Fact Or Fiction: 8 Science Myths That Everybody Seems To Believe

Science is hard enough to understand, especially when there are so many myths floating around that people take for the gospel truth. You’ve probably heard more than half of the facts below. Here’s the real science behind them:

Myth: Water conducts electricity

While this is a science myth, it doesn’t mean you should bring your toaster in the bath with you. The reason you shouldn’t swim in a lightning storm doesn’t have to do with the water itself. Pure water is actually an insulator, which means it doesn’t conduct electricity. The danger comes from the minerals and chemicals in it, which are made up of electrically-charged ions. While pure water is theoretically safe around electricity, it’s nearly impossible to find in the real world because even distilled water has ions.

Myth: Blood is blue in your body

A widely shared myth is that blood is blue until it is exposed to air or replenishes its oxygen. Because veins are a greenish-blue, that theory sounds reasonable enough. But the fact is, human blood looks the same in your body as outside: red. That hue is brighter when it’s oxygen-rich, and darker when it needs that oxygen replenished, but it’s red all the same. The tissue covering your veins affects how the light is absorbed and scattered, which is why the blood circulating your body looks blue.

Myth: Dinosaurs were scaly beasts

The giant, scaly lizards you see in Jurassic Park probably don’t look that close to what actual dinosaurs looked like. While scientists are still debating what the oldest and biggest species were covered with, one thing is for sure: At least some had feathers. Velociraptor arm fossils have bumps that look just like the ones keeping modern birds’ wings in place, and the bones of a Siberian species discovered in 2014 were surrounded by imprints of feathers. While some scientists argue larger species like the Tyrannosaurus Rex didn’t need big feathers, others theorize that they had at least some form of light feathering, like how elephants are mammals but don’t have thick fur.


Myth: Humans only use 10 percent of their brains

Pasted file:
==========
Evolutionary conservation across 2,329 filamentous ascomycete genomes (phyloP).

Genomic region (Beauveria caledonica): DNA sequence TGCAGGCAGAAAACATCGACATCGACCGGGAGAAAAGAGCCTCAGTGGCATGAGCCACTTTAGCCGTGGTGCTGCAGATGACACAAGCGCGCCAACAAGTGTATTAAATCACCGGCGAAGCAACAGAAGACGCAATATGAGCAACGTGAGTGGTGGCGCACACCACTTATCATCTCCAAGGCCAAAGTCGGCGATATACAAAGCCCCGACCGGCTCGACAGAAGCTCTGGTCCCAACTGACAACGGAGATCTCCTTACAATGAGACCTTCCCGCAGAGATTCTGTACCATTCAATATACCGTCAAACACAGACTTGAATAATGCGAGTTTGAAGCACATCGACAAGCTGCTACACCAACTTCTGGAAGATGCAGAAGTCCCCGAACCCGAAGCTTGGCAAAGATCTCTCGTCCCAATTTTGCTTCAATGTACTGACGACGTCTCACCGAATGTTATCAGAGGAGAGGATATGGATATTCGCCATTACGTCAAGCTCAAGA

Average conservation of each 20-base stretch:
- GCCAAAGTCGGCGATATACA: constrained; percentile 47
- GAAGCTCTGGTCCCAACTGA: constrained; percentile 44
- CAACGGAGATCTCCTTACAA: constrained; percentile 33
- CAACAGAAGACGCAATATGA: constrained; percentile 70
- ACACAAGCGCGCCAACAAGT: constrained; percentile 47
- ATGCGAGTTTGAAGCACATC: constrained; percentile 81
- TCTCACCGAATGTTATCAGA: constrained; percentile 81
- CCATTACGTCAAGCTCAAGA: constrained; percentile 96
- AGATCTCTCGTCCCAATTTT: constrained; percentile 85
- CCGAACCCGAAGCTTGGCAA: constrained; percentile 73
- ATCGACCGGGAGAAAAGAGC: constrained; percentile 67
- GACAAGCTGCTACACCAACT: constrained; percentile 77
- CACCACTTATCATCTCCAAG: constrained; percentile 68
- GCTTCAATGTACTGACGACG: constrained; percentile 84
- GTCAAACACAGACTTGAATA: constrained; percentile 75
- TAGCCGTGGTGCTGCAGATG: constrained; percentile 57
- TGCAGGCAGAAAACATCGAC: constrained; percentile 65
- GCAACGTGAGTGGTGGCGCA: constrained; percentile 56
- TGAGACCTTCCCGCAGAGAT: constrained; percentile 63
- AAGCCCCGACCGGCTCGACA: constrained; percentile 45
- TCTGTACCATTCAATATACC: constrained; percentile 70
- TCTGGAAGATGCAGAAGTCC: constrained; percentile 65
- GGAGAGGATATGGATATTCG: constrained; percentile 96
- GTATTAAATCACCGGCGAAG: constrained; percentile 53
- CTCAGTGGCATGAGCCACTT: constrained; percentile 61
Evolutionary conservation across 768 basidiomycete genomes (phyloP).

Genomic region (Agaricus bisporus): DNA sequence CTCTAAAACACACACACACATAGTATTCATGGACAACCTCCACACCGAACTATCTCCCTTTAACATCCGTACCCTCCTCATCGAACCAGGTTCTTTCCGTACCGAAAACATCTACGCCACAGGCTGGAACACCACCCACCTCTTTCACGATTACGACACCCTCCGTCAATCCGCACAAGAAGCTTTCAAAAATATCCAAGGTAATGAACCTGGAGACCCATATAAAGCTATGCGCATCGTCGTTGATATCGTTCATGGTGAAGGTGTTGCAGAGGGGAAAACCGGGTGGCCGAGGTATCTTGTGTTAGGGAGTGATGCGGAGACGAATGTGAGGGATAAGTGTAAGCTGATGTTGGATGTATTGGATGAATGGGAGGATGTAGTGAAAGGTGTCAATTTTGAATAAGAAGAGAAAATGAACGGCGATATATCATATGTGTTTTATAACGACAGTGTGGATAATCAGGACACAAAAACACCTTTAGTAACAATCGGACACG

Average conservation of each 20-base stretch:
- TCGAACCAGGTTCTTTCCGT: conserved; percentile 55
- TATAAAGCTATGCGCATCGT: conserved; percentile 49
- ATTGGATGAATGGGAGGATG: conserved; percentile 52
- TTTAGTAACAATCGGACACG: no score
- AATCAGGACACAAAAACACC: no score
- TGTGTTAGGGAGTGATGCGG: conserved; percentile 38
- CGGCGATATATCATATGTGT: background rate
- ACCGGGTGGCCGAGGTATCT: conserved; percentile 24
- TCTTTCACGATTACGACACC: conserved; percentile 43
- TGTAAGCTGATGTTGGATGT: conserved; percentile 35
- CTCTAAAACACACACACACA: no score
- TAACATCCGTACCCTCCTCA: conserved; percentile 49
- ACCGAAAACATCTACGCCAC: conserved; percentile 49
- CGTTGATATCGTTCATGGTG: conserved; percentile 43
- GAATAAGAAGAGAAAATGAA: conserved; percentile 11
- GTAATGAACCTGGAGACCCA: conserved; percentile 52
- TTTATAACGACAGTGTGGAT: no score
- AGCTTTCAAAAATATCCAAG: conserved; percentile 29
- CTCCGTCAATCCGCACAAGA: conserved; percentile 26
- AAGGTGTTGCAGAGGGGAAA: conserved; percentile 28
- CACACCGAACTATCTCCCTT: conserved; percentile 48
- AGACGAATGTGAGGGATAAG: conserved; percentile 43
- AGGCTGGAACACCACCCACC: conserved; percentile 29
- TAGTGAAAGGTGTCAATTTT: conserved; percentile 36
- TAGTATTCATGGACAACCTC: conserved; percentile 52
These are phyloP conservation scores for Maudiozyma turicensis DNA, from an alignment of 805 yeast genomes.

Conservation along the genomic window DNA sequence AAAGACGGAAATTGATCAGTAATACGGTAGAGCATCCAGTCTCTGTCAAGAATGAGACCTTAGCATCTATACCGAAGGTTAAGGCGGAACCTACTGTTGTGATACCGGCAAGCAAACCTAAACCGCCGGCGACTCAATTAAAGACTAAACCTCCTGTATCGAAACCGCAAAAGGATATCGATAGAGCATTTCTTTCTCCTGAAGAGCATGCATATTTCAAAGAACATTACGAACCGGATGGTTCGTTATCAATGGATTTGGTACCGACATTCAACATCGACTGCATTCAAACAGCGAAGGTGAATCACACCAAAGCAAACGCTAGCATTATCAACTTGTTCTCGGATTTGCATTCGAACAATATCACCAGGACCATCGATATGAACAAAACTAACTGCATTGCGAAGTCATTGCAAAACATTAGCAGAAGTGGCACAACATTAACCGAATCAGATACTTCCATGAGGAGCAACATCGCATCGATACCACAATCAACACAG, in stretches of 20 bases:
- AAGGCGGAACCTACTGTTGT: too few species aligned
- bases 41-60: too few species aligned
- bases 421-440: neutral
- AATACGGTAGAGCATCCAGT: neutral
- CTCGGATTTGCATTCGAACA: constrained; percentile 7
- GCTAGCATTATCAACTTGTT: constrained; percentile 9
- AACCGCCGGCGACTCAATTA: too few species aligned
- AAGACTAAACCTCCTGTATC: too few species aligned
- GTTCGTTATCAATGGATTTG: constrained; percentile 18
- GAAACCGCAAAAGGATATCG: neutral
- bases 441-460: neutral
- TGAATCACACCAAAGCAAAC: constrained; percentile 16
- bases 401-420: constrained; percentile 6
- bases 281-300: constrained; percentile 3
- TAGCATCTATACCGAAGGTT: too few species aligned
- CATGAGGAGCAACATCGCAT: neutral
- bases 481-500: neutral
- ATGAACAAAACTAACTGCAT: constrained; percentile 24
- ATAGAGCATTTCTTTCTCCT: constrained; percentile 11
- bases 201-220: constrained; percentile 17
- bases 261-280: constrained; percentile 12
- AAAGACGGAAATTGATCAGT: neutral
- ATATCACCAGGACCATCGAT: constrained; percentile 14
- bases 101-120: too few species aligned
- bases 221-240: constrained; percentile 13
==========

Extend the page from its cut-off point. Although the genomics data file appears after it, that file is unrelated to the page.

The idea of unlocking hidden brain power might make a compelling storyline for a movie, but it simply doesn’t work that way in real life. One fact playing into the myth is that 90 percent of brain cells are “white matter” that helps neurons survive, and only ten percent is the “grey matter” of neurons in charge of thinking. But that white matter could never be used for brain power, so claiming 90% of our brain is wasted is like saying you waste peanuts when you throw out the shells. Any fMRI scan will show you that even saying a few words lights up way more than ten percent of your brain. Scientists haven’t uncovered any area of the brain (much less 90% of it!) that doesn’t affect thought, movement, or emotion in some capacity.

Myth: Chameleons change color to match their surroundings

Yes, chameleons can change color by stretching and relaxing cells that contain crystals, which affects how the light is reflected. They can’t change to any color to match their surroundings, though, and their color changes don’t have much to do with camouflage. Instead, chameleons use the crystals mainly for communication (dark colors signal aggression, like when a female doesn’t want to mate), but also for temperature control (lighter colors reflect the heat). The dull brown and green “resting colors” of chameleons blend in with their surroundings until they switch it up, so they’re actually more camouflaged before they change color.

Myth: It takes seven years to digest chewing gum

Don’t freak out if you can’t find a trashcan and need to swallow your gum. The truth is that your body can’t digest gum, not even in seven years. That doesn’t mean it sticks inside your system, though. It will pass through your digestive system without being broken down, then come out in the bathroom like anything else. If kids swallow too much, the gum could block their intestines, but that’s extremely rare.


Myth: Goldfish have three-second memories

Fish are smarter than you think. One study found the freshwater fish African Cichlid could remember the feeding zone of an aquarium after moving to a different tank for 12 days. Lest you think goldfish are any different, another study looked specifically at goldfish and whether they could tell the difference between two different classical songs. They weren’t quick learners, but after more than 100 sessions, the fish would bite a bead associated with the correct song 75% of the time. If their memories were really three seconds, that kind of training wouldn’t be possible.

Myth: A penny dropped from the Empire State Building could kill

The story goes that even an innocent penny dropped from the 1,250-foot-tall Empire State Building would build up enough speed on the way down to kill a bystander below. In reality, though, it wouldn’t do much damage—if any. First of all, air resistance called “drag force” would mean the penny would stop accelerating at some point, and reach its max speed about 50 feet from its drop point, according to Scientific American. By the time it reached the ground, it would be moving just 25 miles per hour. That might sting, but it wouldn’t be enough force to break your skull. The TV show MythBusters took the theory to an extreme and shot a penny at 3,000 feet per second, but even that wasn’t strong enough to break bones.

Do you know any other fake facts that people tend to blindly believe? Be sure to share them in the comments below.

Leave a Reply

Your email address will not be published. Required fields are marked *